Wednesday, October 20, 2010

Texturing hammers

I have coveted a rolling mill for years. I love the textural possibilities it brings to metal, so every time I see the results another artist gets with their rolling mill, I shop around online to compare prices. But I always ultimately decide that I don't want to buy something in the moment that is super cheap (still $250!) and later wish I had waited until I could afford something better.   

I got a catalog in the mail from Kingsley North a few weeks ago.  I generally groan when I get those giant volumes.  They just take up space and since Lowell is a recycling ninja who also believes that everyone is trying to steal our identities, it means that I have to flip through the catalog and make sure that all identifying information is out of there before dumping it in the bin.  Once (one time!), I missed that center form where the company has pre-filled your address information and Lowell simply pulled it out and dangled it in a floppy hand off his hip, wearing a look that said I was totally, hopelessly irresponsible. So I don't want to relive that.  Besides, I prefer to buy jewelry making supplies's just easier.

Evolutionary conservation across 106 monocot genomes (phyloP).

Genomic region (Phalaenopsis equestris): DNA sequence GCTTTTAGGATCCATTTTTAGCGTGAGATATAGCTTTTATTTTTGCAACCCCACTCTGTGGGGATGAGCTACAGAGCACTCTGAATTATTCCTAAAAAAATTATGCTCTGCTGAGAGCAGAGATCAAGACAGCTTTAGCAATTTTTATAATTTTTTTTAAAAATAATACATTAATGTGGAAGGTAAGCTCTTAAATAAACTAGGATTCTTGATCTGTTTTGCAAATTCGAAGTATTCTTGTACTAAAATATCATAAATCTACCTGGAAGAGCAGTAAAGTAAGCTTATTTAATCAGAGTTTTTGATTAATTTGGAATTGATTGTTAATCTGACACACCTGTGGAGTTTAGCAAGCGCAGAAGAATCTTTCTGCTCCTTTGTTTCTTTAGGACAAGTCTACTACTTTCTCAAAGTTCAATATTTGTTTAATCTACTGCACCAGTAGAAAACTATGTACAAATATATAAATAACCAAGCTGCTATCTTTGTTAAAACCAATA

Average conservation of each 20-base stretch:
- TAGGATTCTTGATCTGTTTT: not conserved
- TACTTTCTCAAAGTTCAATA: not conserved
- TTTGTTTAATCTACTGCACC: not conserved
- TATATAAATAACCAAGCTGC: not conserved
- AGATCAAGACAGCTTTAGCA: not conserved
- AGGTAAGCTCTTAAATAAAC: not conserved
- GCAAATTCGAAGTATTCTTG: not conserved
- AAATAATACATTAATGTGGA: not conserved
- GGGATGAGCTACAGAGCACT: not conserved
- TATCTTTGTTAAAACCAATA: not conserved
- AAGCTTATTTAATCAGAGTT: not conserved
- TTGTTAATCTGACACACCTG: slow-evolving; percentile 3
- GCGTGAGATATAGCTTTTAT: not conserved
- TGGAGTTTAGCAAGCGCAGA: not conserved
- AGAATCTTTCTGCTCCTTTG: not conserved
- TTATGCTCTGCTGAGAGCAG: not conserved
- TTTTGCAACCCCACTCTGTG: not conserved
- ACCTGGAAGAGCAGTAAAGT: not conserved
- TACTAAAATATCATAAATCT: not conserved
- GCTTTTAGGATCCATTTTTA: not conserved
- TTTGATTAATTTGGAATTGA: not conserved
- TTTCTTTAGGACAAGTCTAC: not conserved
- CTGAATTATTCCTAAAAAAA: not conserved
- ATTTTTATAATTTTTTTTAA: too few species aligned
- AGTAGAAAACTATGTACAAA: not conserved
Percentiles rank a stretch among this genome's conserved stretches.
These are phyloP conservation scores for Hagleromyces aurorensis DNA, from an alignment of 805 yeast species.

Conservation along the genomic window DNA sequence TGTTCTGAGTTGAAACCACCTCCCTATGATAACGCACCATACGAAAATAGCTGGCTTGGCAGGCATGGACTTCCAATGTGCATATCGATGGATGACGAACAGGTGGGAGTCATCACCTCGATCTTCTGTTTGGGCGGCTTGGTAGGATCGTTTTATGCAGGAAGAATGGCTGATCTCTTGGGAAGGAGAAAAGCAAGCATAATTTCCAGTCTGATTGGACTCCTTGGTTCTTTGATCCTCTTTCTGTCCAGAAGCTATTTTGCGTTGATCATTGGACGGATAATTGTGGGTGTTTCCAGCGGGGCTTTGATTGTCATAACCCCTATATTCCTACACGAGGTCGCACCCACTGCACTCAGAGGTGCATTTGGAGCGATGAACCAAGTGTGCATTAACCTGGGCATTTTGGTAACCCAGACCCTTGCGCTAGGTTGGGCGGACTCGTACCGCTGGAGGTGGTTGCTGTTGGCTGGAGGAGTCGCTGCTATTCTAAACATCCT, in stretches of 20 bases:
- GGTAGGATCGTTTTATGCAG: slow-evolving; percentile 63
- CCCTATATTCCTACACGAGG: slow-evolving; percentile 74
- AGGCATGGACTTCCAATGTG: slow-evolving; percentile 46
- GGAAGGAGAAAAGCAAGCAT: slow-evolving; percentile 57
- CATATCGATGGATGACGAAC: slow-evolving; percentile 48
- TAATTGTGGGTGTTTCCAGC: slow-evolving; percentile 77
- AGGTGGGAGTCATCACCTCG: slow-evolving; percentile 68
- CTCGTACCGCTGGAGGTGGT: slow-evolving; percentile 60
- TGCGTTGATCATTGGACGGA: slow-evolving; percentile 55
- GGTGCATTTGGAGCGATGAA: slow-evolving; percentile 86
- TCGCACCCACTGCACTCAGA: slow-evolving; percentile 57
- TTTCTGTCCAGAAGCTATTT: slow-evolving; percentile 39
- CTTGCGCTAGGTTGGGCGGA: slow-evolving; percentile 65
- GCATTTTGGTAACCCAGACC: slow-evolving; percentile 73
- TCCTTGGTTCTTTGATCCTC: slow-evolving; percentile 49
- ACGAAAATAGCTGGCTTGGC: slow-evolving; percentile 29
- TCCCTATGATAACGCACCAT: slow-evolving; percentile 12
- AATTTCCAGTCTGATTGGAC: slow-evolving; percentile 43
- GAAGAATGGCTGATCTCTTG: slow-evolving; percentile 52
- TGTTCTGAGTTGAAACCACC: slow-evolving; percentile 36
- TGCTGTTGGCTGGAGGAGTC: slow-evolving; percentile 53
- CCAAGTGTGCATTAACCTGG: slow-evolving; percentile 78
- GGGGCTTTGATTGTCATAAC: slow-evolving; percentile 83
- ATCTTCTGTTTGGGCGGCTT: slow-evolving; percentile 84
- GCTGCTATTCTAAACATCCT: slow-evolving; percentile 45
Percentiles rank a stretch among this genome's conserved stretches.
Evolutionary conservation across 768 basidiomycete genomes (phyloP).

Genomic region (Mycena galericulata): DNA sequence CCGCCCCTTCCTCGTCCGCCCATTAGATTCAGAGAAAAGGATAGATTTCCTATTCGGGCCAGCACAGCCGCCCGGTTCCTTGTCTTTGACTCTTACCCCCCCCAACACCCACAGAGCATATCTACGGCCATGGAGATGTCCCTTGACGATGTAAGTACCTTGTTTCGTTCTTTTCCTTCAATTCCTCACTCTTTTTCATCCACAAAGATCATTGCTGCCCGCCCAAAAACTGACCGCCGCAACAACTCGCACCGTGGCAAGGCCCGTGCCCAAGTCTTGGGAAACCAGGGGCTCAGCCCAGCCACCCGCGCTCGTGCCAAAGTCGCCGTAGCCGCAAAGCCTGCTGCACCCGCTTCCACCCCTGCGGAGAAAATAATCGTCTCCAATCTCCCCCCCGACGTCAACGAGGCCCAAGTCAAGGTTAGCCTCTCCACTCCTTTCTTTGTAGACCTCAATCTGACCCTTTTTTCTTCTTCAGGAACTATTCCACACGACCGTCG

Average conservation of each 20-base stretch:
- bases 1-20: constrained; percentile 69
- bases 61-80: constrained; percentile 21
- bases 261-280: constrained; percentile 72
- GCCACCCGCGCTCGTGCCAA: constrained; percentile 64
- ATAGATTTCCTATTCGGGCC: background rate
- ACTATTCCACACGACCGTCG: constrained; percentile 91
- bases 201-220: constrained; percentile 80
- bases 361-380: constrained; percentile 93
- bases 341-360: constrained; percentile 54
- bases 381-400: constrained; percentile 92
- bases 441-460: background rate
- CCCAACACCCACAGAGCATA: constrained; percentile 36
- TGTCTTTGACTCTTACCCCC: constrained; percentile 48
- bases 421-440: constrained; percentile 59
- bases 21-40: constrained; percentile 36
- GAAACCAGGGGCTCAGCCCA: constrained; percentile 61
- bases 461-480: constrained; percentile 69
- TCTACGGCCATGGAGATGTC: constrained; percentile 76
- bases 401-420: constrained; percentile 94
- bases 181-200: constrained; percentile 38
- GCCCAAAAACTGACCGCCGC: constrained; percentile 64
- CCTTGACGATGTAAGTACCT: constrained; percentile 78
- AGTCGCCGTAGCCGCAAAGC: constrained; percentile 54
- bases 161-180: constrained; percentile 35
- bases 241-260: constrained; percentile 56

So when this catalog showed up, I wasn't too thrilled.  Also, I had never heard of the company before, so I was a little bit suspicious.  But I noticed something about new texturing hammers on the front of the catalog and had to at least take a look.  I have seen hammers like this from other companies, but they had changeable hammer faces and my experience with that sort of thing has not been great.  KN had three kinds with different texturing elements on each side of the hammer head--bubbles, lines, squares. They looked promising and really didn't cost much, so I went against my intuition and ordered the hammers.  

And they are glorious. 

Side one:

Side two:

Bottom line, I love them.  I still have clean-up to do on these pieces, but here are my results from the first run:

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